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Making a Welding Helmet for PUBG Mobile

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Making a Welding Helmet for PUBG Mobile

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I decided to turn PUBG Mobile's iconic level 3 helmet into a functioning welding helmet! Thanks to PUBG Mobile for sponsoring this video, you can click the link to download PUBG Mobile for free:
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TOOLS & SUPPLIES WE USED(affiliate links):
Base Helmet:
Freud Plastics Blade:


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For this prop build, I decided to start with an existing replica military-style helmet. T he helmet I used was made for airsoft and wasn't an actual tactical helmet. It is ABS plastic that I found on Amazon. This was great for a few reasons; it was less expensive than a surplus military helmet, and I could used acetone welding to connect things to it or to alter it if needed. The helmet also came with a clear plastic face shield that I could use if necessary. There were also face shield attachment points already installed on the helmet which was one less step as well.

If you are interested in prop making from films or video games, look into existing pieces so you can achieve a greater level of accuracy and it helps with workload. I used the life-cast of my head as a helmet stand while I put this prop together. In the game there is a very specific chin piece that this helmet did not have. Because I had a lot of work to make it a welding helmet, I chose to just use the military-issue chin strap that the helmet shipped with.

The most iconic element of this helmet is the face shield. It looks like an older welding mask but dangerously short for your face. I would imagine that the helmet in the game is supposed to made entirely of metal, but we're going to fake it. My plan is to bend a sheet of clear acrylic into the helmet's curved contour, add the eye piece, and then paint the whole thing to look like metal. To bend the left-over acrylic sheets, I used my powder coating oven (essentially a toaster oven) set to around 200 degrees F. I experimented with the heating times and found that the thinner acrylic took about 7-10 minutes to become pliable enough to bend without loosing their rigidity.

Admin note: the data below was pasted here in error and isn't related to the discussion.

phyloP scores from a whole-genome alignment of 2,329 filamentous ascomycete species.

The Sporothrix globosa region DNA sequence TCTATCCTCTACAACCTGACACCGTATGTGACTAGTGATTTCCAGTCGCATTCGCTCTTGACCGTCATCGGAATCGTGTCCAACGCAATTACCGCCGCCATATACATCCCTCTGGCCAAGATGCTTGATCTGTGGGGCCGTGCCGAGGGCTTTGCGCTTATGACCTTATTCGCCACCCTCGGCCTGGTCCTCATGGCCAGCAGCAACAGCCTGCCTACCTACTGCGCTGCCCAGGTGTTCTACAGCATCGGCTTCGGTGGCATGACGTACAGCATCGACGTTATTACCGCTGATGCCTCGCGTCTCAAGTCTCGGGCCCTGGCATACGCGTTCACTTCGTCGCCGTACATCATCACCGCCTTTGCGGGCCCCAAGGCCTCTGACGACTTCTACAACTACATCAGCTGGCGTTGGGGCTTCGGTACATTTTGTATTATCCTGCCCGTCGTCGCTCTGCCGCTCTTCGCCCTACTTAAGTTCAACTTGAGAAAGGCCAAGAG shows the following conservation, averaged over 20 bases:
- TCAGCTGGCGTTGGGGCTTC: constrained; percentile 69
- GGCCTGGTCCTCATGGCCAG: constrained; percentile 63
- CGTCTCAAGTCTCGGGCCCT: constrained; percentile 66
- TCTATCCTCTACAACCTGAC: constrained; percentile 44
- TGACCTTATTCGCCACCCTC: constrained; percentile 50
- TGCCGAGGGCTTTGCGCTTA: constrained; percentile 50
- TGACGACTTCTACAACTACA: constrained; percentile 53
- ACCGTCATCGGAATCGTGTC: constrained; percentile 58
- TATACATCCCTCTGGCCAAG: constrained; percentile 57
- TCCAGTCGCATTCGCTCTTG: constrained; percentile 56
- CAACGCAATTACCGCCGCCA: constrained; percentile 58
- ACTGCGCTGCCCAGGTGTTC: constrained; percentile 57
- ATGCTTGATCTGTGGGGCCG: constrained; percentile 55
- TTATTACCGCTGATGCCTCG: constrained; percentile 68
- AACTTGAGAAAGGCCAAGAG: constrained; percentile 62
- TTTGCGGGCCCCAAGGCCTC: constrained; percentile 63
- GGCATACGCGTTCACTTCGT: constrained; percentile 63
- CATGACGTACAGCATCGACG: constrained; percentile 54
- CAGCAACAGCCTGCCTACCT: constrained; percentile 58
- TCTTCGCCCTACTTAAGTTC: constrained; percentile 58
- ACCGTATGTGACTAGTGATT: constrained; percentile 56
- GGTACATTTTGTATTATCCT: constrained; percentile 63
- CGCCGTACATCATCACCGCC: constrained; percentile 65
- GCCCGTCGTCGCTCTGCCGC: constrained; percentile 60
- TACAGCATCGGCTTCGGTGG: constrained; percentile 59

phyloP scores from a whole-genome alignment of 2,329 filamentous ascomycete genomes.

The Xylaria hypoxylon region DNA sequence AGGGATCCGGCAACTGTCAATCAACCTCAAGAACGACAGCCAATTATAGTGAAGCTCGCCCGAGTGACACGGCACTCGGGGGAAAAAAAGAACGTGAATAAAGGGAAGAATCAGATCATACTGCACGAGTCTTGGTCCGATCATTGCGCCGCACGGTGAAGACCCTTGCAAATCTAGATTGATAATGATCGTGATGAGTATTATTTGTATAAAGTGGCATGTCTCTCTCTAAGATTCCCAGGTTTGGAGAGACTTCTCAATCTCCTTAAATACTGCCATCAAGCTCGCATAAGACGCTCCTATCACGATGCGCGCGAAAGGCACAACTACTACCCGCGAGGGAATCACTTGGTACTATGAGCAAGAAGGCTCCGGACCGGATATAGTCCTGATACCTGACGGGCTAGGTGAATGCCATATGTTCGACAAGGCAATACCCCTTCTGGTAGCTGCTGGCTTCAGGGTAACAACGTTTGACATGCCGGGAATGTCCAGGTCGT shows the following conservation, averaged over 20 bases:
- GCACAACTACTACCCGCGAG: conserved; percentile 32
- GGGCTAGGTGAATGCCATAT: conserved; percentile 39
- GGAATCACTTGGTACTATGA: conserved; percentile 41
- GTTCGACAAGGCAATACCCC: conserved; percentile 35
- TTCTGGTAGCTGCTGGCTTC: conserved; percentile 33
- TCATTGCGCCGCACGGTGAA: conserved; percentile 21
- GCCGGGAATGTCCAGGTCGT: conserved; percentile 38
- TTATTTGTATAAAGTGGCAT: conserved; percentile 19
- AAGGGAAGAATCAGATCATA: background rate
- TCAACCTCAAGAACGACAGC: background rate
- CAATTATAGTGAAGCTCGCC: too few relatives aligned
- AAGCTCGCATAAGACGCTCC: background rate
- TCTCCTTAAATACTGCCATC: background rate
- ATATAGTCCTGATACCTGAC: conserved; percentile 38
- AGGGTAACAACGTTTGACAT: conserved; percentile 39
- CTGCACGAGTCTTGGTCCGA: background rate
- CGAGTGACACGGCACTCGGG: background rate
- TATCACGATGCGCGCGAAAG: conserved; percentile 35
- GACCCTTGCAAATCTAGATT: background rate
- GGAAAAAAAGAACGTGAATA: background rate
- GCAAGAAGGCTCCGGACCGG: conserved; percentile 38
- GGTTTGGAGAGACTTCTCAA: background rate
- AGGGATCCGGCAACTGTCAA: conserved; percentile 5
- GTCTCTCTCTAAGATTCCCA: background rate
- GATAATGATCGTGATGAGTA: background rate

After bending the sheet, I drew the outline of the mask, based on some reference photos, directly onto the plastic. I cut the shape with a cutoff wheel on my Dremel tool. Drilling the attachment holes were troublesome. First, I used a brad-point bit in reverse on my drill before drilling slowly and it cracked the plastic. I had to start over and this time, I used a step bit to gradually drill the hole to the appropriate size and it worked super well.

The eye piece juts out from the face shield and I made this element from more clear acrylic. Using a bendable curve matching tool, I transferred the face shield contour shape to more clear acrylic. This shape became the top and bottom of the eye piece. After adding the sides and a thin front frame, the eye piece was ready to attach to the face shield with some acrylic cement. I built up some more layers of acrylic to mimic some of the other random helmet elements and glued them in place. Instead of actual rivets that the game helmet used, I modified some rounded tack and glued them in place to really solidify the metal look.

At this point, the prop helmet didn't look anything like the game version. All that was about to change with a few coats of metallic paint. To keep the metallic look consistent, I painted the helmet and the face shield together. Once dried, the helmet looked too nice, it didn't look like a battle-hardened piece of combat gear. I used a mixture of weathering wash, rub-n-buff, and watered-down paint to add scrapes, shot marks, and scuff marks. I was really happy with how it came out with just a little bit of weathering.

At this point, we have a really accurate video game prop! We could be done right here, but I wanted to go a step further by making it functional welding helmet. To accomplish this I order a replacement welding shield made out of polycarbonate. This is a super-tinted piece of plastic instead of an auto-darkening piece of specialty glass...read more at

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